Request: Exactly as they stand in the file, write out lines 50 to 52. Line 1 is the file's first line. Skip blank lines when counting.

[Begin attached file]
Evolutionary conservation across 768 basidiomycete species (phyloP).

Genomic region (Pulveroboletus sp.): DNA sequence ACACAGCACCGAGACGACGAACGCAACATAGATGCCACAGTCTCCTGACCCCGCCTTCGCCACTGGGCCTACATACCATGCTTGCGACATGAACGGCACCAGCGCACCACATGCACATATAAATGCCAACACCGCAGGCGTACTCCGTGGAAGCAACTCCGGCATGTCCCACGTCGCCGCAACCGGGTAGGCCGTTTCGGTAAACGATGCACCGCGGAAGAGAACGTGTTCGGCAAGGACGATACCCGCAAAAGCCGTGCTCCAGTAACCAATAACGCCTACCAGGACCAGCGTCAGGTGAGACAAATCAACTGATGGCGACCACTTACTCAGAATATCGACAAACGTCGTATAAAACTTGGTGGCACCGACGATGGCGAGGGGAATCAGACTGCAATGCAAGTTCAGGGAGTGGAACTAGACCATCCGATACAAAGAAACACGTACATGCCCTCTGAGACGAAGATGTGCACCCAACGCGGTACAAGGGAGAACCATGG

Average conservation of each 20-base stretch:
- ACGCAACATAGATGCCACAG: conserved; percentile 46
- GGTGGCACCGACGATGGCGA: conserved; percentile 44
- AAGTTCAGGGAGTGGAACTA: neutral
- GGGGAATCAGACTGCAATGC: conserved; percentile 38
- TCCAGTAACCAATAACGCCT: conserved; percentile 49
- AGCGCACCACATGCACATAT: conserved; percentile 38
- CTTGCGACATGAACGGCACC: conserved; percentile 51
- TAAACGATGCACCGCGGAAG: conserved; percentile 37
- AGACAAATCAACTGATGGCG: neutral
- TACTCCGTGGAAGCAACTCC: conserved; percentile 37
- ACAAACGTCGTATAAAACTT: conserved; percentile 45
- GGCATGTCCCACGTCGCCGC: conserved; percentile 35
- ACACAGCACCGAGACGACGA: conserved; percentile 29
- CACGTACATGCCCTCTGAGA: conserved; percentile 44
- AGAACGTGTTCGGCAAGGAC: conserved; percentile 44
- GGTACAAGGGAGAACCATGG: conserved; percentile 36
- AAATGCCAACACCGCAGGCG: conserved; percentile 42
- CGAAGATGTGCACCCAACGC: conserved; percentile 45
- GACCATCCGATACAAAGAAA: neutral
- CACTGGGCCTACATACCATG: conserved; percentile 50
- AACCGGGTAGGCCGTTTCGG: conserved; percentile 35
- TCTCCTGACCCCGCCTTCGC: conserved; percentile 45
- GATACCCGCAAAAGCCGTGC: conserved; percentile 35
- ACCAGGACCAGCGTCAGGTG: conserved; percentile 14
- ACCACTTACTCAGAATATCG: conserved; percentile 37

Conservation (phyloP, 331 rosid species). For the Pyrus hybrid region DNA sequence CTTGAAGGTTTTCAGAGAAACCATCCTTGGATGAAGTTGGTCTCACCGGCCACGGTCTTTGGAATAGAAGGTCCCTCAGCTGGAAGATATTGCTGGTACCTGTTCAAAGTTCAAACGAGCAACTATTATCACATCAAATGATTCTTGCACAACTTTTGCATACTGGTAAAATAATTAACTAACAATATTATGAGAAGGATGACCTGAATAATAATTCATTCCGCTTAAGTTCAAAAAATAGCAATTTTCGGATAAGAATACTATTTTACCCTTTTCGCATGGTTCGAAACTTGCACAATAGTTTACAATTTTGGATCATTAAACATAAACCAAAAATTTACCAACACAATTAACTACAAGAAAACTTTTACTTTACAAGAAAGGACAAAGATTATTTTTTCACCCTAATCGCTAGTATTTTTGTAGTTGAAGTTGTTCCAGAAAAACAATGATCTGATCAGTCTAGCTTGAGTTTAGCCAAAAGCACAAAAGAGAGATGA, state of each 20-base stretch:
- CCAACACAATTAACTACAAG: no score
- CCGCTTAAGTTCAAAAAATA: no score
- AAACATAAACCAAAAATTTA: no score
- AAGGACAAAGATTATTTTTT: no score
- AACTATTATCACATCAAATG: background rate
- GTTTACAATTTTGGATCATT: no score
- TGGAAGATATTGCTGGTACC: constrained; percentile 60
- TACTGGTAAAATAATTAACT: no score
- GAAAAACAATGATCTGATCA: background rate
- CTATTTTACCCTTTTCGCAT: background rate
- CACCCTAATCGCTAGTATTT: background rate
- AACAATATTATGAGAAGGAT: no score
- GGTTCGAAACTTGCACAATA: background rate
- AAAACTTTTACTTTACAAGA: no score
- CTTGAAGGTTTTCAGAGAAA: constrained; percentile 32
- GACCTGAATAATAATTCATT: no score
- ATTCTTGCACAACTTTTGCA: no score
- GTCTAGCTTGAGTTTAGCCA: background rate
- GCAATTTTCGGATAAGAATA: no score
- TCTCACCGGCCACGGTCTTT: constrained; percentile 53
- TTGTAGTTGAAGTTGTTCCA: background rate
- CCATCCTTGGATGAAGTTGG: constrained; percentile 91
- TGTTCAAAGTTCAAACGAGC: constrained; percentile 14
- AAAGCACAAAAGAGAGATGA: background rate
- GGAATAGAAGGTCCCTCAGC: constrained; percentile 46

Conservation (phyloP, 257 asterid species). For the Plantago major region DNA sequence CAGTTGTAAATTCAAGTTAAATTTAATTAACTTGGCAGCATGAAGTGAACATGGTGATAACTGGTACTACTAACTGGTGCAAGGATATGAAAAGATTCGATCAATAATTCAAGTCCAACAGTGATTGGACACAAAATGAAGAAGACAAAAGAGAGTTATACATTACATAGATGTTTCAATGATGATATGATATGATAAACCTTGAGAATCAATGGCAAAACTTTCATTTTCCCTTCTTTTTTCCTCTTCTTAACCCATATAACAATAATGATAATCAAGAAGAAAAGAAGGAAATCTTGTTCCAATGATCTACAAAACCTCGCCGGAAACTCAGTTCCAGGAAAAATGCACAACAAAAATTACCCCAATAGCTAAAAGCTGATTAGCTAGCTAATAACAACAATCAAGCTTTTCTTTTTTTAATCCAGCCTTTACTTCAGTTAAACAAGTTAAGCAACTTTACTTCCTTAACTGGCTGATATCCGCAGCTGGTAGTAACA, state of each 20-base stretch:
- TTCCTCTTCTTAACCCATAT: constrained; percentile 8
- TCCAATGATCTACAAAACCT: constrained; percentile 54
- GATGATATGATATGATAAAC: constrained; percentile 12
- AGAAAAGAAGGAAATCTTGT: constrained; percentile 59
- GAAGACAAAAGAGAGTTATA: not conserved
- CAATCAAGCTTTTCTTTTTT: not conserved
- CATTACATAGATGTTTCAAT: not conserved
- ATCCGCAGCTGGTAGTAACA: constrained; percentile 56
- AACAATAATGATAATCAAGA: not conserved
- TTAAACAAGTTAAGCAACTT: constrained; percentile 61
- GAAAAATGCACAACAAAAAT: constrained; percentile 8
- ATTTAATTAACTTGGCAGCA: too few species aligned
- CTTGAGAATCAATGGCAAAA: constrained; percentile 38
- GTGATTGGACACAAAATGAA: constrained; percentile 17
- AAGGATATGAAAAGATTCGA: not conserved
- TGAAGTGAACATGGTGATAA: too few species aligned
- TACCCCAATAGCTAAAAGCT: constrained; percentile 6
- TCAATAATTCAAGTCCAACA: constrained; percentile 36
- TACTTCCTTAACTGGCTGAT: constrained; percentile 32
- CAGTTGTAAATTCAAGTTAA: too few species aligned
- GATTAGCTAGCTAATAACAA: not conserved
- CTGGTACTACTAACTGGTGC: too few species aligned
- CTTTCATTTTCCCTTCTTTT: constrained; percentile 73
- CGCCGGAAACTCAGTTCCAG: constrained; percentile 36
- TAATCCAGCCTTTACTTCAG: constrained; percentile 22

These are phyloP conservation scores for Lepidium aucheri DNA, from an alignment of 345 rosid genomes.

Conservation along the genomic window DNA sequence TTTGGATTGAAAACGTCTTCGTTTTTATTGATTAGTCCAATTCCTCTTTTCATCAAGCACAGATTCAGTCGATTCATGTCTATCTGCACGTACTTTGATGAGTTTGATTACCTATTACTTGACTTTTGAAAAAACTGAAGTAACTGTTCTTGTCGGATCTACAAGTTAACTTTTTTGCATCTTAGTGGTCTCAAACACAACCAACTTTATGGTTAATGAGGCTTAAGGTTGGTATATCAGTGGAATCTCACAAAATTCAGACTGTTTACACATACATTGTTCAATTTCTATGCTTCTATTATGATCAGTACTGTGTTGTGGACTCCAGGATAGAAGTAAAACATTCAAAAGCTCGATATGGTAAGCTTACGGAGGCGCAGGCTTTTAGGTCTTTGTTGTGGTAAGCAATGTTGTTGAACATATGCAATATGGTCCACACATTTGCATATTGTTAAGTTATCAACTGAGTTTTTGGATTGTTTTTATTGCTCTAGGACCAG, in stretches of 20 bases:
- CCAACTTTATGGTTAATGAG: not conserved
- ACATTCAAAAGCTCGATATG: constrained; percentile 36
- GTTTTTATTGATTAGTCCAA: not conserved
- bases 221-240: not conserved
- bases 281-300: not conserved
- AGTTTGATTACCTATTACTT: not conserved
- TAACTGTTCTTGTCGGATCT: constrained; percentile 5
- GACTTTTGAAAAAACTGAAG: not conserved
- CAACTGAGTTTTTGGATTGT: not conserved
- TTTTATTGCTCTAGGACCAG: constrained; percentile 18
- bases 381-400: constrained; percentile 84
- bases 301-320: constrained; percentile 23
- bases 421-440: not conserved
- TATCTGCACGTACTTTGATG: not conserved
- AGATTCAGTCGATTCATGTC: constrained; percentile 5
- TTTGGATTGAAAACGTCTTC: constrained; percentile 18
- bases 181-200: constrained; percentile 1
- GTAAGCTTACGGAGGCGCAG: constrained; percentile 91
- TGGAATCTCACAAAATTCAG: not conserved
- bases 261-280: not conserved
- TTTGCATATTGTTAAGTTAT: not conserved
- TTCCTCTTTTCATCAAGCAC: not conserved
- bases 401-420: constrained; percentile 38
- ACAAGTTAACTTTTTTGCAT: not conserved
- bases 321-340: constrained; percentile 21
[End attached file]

- TTGTAGTTGAAGTTGTTCCA: background rate
- CCATCCTTGGATGAAGTTGG: constrained; percentile 91
- TGTTCAAAGTTCAAACGAGC: constrained; percentile 14